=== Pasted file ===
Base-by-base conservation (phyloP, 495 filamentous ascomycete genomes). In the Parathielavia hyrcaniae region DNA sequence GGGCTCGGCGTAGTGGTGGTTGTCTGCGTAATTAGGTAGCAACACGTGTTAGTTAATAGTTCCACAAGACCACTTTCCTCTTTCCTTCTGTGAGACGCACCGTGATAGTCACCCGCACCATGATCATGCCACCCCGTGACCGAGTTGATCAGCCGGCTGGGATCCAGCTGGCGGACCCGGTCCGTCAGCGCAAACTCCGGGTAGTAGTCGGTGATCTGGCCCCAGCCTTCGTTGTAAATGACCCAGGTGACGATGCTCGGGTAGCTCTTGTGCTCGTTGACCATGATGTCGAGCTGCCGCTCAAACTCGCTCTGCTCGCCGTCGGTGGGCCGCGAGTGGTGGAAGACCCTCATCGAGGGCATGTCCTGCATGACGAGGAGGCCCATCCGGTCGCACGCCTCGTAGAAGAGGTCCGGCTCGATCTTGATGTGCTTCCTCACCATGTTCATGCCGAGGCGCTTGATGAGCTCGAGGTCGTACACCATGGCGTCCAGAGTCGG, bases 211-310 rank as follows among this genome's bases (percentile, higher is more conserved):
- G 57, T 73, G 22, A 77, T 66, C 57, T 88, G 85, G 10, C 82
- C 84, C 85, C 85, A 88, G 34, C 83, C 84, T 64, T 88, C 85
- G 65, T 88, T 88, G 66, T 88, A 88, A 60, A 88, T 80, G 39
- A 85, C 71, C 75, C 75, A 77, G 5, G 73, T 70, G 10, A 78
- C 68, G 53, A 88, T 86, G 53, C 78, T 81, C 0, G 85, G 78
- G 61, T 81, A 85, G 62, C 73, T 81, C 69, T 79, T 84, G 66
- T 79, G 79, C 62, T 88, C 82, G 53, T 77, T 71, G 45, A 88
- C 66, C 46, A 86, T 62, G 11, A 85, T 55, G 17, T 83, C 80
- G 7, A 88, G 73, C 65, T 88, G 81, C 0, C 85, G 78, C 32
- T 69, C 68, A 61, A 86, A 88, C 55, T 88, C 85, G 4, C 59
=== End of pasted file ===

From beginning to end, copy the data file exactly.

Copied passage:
Base-by-base conservation (phyloP, 495 filamentous ascomycete genomes). In the Parathielavia hyrcaniae region DNA sequence GGGCTCGGCGTAGTGGTGGTTGTCTGCGTAATTAGGTAGCAACACGTGTTAGTTAATAGTTCCACAAGACCACTTTCCTCTTTCCTTCTGTGAGACGCACCGTGATAGTCACCCGCACCATGATCATGCCACCCCGTGACCGAGTTGATCAGCCGGCTGGGATCCAGCTGGCGGACCCGGTCCGTCAGCGCAAACTCCGGGTAGTAGTCGGTGATCTGGCCCCAGCCTTCGTTGTAAATGACCCAGGTGACGATGCTCGGGTAGCTCTTGTGCTCGTTGACCATGATGTCGAGCTGCCGCTCAAACTCGCTCTGCTCGCCGTCGGTGGGCCGCGAGTGGTGGAAGACCCTCATCGAGGGCATGTCCTGCATGACGAGGAGGCCCATCCGGTCGCACGCCTCGTAGAAGAGGTCCGGCTCGATCTTGATGTGCTTCCTCACCATGTTCATGCCGAGGCGCTTGATGAGCTCGAGGTCGTACACCATGGCGTCCAGAGTCGG, bases 211-310 rank as follows among this genome's bases (percentile, higher is more conserved):
- G 57, T 73, G 22, A 77, T 66, C 57, T 88, G 85, G 10, C 82
- C 84, C 85, C 85, A 88, G 34, C 83, C 84, T 64, T 88, C 85
- G 65, T 88, T 88, G 66, T 88, A 88, A 60, A 88, T 80, G 39
- A 85, C 71, C 75, C 75, A 77, G 5, G 73, T 70, G 10, A 78
- C 68, G 53, A 88, T 86, G 53, C 78, T 81, C 0, G 85, G 78
- G 61, T 81, A 85, G 62, C 73, T 81, C 69, T 79, T 84, G 66
- T 79, G 79, C 62, T 88, C 82, G 53, T 77, T 71, G 45, A 88
- C 66, C 46, A 86, T 62, G 11, A 85, T 55, G 17, T 83, C 80
- G 7, A 88, G 73, C 65, T 88, G 81, C 0, C 85, G 78, C 32
- T 69, C 68, A 61, A 86, A 88, C 55, T 88, C 85, G 4, C 59